IT'S ONLY MIDMORNING and already Mary Steele has given rides to one teen who missed the school bus and to another who needed to get to work at a nearby mall. Later, Steele, 82, plays trucks with a 5-year-old boy whose mother is at work.
Then she heads over to a monthly gathering where 50 or so residents, ages 2 to 82, mingle and catch up. It's a raw, rainy New England day, but inside the community center, warmth abounds. Steele and others share lentil soup, fresh bread and abundant hugs. She asks a couple of kids about the puppet show they're putting on during a school break, inquires about a neighbor's job at a social service agency and signs a get-well card for someone in the hospital.
Steele, a former family counselor, is one of 53 older women, along with 10 men, living at Treehouse, an intergenerational community in Easthampton, Mass., designed to support children who are in state foster care, as well as their foster and adoptive parents. Steele and her peers—here called "elders"—range in age from 58 to 88. They've come from around the country to this affordable housing community in the Pioneer Valley of western Massachusetts, drawn by a desire to make a difference in the lives of traumatized children—and their parents.
"It gives me a sense of belonging and satisfaction to be here helping the families," says Steele, who raised her own granddaughter from age 10. "Parents need as much support as the kids. This place is ideal because I can continue to make a contribution. I also didn't want to live with people all the same age."
That's not a problem at Treehouse, home to 40 children and 17 parents. The 11-acre development intersperses a dozen townhouses for the families with 48 senior cottages on either side of a circular road; there's also a community center with a library, kitchen and common room.
A 'major paradigm shift' in community
Former University of Illinois sociologist Brenda Krause Eheart pioneered the idea of "intentional neighboring"—planned intergenerational communities with a social mission that leverage the strengths of older adults. The first such foster community, Hope Meadows in Rantoul, Ill., opened in 1994.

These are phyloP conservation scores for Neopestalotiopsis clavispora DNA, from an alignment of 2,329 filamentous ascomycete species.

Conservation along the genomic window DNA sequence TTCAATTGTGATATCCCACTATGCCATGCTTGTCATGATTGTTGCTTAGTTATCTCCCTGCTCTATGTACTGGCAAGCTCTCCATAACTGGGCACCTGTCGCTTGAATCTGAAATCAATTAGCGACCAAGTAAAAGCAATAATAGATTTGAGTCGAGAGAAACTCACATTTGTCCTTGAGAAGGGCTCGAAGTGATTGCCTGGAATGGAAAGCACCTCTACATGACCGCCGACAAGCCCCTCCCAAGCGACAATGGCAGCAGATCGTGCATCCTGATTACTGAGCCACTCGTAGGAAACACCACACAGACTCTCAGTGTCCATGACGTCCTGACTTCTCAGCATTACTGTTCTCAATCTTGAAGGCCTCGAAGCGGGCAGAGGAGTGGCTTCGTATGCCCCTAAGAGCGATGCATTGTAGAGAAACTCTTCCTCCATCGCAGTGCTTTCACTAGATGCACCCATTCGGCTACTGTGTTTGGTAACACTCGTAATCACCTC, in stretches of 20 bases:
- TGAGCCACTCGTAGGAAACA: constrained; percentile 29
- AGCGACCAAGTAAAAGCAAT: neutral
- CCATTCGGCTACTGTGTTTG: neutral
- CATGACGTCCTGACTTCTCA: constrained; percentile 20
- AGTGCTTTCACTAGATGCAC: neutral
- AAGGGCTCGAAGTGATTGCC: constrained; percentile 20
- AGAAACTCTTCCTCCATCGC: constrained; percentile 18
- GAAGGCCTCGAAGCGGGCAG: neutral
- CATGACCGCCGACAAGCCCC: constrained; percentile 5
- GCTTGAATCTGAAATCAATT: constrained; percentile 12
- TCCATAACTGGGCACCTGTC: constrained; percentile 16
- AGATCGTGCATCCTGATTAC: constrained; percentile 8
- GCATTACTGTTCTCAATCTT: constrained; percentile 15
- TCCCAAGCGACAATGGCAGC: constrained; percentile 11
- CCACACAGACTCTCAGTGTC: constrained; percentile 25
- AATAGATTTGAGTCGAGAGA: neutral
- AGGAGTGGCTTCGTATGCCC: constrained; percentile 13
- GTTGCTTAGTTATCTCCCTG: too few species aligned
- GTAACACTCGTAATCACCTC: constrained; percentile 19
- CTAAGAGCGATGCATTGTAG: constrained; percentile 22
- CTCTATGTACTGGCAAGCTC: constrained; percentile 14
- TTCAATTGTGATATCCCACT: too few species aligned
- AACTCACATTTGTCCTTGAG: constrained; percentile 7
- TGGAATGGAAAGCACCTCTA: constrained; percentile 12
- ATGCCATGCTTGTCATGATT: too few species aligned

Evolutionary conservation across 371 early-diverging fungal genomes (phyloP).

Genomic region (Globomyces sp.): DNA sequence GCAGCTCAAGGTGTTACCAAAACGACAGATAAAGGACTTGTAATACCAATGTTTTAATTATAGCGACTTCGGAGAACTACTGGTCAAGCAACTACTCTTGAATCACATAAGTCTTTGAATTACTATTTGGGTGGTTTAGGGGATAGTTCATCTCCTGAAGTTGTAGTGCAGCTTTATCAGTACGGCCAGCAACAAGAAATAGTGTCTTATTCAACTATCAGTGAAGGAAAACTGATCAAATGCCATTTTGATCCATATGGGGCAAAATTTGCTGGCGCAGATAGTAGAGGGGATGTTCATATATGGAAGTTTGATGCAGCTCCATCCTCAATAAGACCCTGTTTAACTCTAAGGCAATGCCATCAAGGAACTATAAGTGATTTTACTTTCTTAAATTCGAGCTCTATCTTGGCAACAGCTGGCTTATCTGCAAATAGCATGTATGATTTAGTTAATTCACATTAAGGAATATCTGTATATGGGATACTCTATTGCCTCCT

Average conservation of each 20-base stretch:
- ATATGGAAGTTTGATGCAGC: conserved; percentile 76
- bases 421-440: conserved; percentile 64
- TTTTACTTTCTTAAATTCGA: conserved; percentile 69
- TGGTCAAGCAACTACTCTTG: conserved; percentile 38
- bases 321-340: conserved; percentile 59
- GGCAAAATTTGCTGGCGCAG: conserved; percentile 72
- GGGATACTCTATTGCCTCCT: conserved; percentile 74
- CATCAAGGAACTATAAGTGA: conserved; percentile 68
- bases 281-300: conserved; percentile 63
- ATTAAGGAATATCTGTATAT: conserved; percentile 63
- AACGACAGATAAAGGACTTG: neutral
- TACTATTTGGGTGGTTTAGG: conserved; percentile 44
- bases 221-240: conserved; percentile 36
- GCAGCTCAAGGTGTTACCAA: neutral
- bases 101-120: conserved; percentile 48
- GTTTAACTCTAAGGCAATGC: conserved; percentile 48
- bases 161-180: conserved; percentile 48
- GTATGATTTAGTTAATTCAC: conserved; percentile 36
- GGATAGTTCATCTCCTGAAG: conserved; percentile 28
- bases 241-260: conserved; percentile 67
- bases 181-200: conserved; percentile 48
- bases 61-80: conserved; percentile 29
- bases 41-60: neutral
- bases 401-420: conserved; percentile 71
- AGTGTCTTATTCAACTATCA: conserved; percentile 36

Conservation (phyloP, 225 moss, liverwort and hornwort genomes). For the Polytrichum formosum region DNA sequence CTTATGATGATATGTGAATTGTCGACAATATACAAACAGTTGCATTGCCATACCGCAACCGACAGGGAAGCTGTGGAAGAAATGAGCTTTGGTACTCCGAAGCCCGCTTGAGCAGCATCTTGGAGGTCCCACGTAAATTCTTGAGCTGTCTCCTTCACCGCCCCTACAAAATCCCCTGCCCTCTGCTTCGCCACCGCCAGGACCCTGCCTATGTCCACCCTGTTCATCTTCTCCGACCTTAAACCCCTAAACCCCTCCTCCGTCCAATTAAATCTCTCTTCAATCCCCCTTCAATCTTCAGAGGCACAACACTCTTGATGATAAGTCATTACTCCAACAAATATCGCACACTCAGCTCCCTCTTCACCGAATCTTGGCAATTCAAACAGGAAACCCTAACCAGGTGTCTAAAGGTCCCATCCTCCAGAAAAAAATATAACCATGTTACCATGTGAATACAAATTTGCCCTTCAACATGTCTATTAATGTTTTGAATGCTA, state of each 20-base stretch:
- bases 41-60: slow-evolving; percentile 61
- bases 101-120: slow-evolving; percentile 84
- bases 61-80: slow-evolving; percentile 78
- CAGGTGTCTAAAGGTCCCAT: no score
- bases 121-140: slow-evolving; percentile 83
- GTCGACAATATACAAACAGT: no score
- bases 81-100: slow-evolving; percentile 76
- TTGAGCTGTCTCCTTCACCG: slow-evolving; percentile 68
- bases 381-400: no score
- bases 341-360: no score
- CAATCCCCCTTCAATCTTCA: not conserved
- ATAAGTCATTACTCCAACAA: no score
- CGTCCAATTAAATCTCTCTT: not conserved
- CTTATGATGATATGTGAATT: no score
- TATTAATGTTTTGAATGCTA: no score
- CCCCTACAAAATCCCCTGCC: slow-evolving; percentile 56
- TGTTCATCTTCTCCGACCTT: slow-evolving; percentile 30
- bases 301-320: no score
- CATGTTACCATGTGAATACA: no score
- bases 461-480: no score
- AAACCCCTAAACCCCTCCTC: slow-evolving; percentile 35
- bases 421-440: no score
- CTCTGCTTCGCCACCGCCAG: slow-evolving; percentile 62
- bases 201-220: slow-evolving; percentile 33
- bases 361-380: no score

"These communities represent a major paradigm shift in the way we provide supportive housing and community to older adults," says Mark Dunham, spokesman for Generations of Hope, a nonprofit started by Eheart.
Treehouse's roots lie in a 1998 article about an ill-treated foster child that Judy Cockerton, then a 48-year-old businesswoman who owned two specialty toy stores, read about in a Boston newspaper. Outraged, she decided not only to become a foster parent—she and her husband, Arthur Pollock, adopted a 5-month-old girl, now 17—but also to improve foster care nationwide.
Cockerton opened Treehouse in 2006 in collaboration with the social service agency Berkshire Children and Families and housing partner Beacon Communities. The partners split the yearly operating budget of $1 million. Elders rent one-bedroom cottages, and they're trained to deal with foster children, many of whom experienced neglect, abuse, domestic violence or the death of a parent. Each older resident pledges to volunteer at least six hours a week, but most devote far more time. They're giving piano lessons, chaperoning field trips, and taking kids to ballet and soccer practices or to the community center's daily after-school program, where residents, staff and social-work interns from nearby Smith College and the University of Massachusetts help kids with homework. If older students need help with a résumé, a job or college application, job training, life skills—or pretty much anything—there are adults lined up to assist.
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'If the elders need help, the kids step up'
In the decade since Treehouse opened, all but one of its foster children old enough to go to high school have graduated (the national graduation rate for foster kids is 58 percent.) All attend college or vocational training, or are working. "When I first came here, the foster-care kids were scared," says resident Pam Hanson, 71, a former horse-riding instructor from Massachusetts who uses a wheelchair. "Watching them grow into competent, college-bound young adults has been great." In return, older residents get a network of care. "It may look like the kids are getting all the time, energy and resources. But if the elders need help, the kids step up," Cockerton says.
To wrestle with the struggles of growing older, the adults formed a support group called the Gift. Conversations range from talking to their families about what they want to happen when they get sick, to where they will spread their ashes. "It turns out we are having a wonderful time talking about death and dying," says Holly Handfield, 66. "When people are sick, we take care of each other."
When elders need more help than the community can give, they have to either hire private care or move to assisted living. Most, like Pam Hanson, hope to stay. "This is the place I always want to be," she says. "I love children and need community. I don't want to molder away in an old folks' home and be warehoused until I die. Here you live a useful life."
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